The United Nations agency for Palestinian refugees is warning that it may not be able to cope with the number of people made homeless by Israeli army demolitions.
By James Rodgers
BBC Gaza correspondent
The head of the organisation, Peter Hansen - on a visit to the southern Gaza Strip - condemned Israel's policy of demolishing houses as a hugely disproportionate military response.
The UN says it cannot cope with the scale of demolition in Gaza
Mr Hansen was jostled by an angry crowd, who said that the UN should have rebuilt homes where they were destroyed.
In Rafah, near the Egyptian border, Israeli troops destroyed buildings which they say have been used as firing positions, or to conceal tunnels for smuggling weapons.
While not disputing that this was true in some cases, Mr Hansen said that the scale of demolition could not be justified.
According to UN figures, almost 600 people have been made homeless in the Rafah refugee camp since 16 January.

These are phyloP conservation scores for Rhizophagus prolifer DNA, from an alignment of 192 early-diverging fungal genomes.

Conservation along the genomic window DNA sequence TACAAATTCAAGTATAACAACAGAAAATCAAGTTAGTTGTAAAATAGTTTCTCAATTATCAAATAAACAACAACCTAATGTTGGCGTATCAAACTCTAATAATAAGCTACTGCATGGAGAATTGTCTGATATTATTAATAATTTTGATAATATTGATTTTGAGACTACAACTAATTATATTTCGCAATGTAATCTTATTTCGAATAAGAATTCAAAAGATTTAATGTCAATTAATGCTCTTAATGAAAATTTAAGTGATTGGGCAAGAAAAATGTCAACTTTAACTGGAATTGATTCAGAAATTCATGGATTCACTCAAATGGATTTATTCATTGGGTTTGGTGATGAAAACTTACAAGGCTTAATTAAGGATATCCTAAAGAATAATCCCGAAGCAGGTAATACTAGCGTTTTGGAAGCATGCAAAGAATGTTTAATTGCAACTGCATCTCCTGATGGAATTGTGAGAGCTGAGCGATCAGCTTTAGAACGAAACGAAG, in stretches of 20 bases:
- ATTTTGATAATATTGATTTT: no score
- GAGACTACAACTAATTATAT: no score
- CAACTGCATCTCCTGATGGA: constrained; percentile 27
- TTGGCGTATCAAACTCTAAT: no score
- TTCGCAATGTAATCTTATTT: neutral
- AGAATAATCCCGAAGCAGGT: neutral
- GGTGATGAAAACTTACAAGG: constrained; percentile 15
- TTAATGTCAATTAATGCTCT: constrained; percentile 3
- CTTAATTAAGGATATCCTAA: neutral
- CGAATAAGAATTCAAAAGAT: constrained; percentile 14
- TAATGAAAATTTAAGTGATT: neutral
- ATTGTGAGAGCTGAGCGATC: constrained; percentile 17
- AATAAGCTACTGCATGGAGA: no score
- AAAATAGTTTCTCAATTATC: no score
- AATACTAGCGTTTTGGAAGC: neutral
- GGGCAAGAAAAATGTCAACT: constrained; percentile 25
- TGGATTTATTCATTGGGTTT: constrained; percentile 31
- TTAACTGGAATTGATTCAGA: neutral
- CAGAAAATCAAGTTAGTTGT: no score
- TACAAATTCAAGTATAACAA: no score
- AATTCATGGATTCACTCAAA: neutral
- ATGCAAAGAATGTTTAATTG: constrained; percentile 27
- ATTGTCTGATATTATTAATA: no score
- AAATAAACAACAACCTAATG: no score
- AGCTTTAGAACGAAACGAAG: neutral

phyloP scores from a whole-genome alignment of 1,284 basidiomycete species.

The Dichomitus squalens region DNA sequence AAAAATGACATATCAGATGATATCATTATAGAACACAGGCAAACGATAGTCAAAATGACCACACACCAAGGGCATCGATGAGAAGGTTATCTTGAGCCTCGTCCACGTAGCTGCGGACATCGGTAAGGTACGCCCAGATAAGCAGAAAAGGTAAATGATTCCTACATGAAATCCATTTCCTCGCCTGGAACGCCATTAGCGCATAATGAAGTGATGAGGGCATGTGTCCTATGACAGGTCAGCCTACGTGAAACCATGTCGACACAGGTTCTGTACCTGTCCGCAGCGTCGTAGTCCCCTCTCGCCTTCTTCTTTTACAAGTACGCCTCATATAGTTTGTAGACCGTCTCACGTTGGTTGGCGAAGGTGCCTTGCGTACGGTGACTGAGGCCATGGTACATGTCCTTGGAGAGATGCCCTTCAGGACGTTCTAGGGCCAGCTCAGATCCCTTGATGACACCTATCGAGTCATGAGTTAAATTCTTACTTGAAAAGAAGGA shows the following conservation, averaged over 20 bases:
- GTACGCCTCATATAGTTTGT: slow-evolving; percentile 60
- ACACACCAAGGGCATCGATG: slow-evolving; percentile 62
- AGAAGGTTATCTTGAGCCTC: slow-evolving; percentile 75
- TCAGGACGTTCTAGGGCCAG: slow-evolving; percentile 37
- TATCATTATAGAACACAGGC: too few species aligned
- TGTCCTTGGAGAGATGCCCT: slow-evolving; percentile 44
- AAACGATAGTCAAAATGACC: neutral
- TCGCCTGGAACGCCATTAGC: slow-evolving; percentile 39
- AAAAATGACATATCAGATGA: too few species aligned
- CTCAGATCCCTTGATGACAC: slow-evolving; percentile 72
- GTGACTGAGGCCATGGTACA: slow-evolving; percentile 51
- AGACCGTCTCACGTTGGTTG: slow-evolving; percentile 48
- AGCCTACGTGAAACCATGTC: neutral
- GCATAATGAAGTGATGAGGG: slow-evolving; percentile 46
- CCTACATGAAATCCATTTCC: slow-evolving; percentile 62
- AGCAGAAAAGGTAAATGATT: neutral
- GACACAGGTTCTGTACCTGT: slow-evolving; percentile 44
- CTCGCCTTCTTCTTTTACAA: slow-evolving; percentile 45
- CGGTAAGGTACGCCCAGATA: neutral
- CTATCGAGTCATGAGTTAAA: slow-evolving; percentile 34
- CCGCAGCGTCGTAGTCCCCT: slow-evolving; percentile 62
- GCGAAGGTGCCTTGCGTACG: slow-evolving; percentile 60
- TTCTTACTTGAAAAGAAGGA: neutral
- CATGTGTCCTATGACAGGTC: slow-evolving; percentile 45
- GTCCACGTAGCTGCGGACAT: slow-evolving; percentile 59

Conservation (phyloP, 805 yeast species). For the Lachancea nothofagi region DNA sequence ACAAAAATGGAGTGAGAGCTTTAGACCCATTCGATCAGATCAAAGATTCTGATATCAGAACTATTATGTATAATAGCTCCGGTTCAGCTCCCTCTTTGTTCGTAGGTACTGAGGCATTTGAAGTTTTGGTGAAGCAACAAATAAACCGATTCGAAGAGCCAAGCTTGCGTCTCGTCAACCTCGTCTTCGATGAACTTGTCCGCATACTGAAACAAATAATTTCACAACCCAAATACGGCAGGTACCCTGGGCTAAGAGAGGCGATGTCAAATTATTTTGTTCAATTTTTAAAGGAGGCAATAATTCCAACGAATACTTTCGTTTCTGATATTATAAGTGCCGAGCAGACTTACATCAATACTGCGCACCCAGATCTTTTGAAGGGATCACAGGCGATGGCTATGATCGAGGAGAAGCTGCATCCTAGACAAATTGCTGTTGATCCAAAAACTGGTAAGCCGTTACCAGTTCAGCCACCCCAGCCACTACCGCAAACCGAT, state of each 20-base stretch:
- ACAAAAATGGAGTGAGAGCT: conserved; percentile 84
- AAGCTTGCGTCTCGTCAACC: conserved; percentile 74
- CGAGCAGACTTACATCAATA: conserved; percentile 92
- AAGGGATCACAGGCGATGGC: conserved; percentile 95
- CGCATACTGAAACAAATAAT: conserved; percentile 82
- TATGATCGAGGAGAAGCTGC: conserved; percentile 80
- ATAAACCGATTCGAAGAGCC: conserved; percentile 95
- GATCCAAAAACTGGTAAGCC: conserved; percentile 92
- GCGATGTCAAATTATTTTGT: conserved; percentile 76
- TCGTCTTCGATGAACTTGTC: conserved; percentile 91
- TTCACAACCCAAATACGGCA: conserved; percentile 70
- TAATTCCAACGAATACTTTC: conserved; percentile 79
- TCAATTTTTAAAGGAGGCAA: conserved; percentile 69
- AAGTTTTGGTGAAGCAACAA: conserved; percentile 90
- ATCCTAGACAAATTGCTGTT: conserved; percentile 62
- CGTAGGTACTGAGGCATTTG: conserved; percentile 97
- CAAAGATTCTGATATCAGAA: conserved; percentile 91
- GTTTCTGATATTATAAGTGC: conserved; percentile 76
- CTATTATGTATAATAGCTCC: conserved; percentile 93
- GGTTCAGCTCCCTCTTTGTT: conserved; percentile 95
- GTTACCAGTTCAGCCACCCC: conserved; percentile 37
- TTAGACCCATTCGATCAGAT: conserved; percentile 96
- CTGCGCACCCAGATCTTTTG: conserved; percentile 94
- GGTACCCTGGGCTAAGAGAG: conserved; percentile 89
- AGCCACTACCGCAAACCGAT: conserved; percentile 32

Since October 2000, more than 14,000 people in the Gaza Strip have lost their homes - almost 10,000 of them in Rafah.
Mr Hansen is now warning that the UN's resources are being stretched almost to breaking point.
"We can simply not keep up with this," he said. "We will need some $30m to make sure that all of the people who have lost their homes will be able to have a replacement home."
The frustration felt in Gaza's poorest and most dangerous areas boiled over.
Arriving for a planned ceremony to hand over new houses, Mr Hansen was jostled by an angry crowd who argued that the buildings should have been put up where the old ones were demolished.
That is not possible, says the UN, arguing that the replacement homes would themselves just be destroyed shortly afterwards.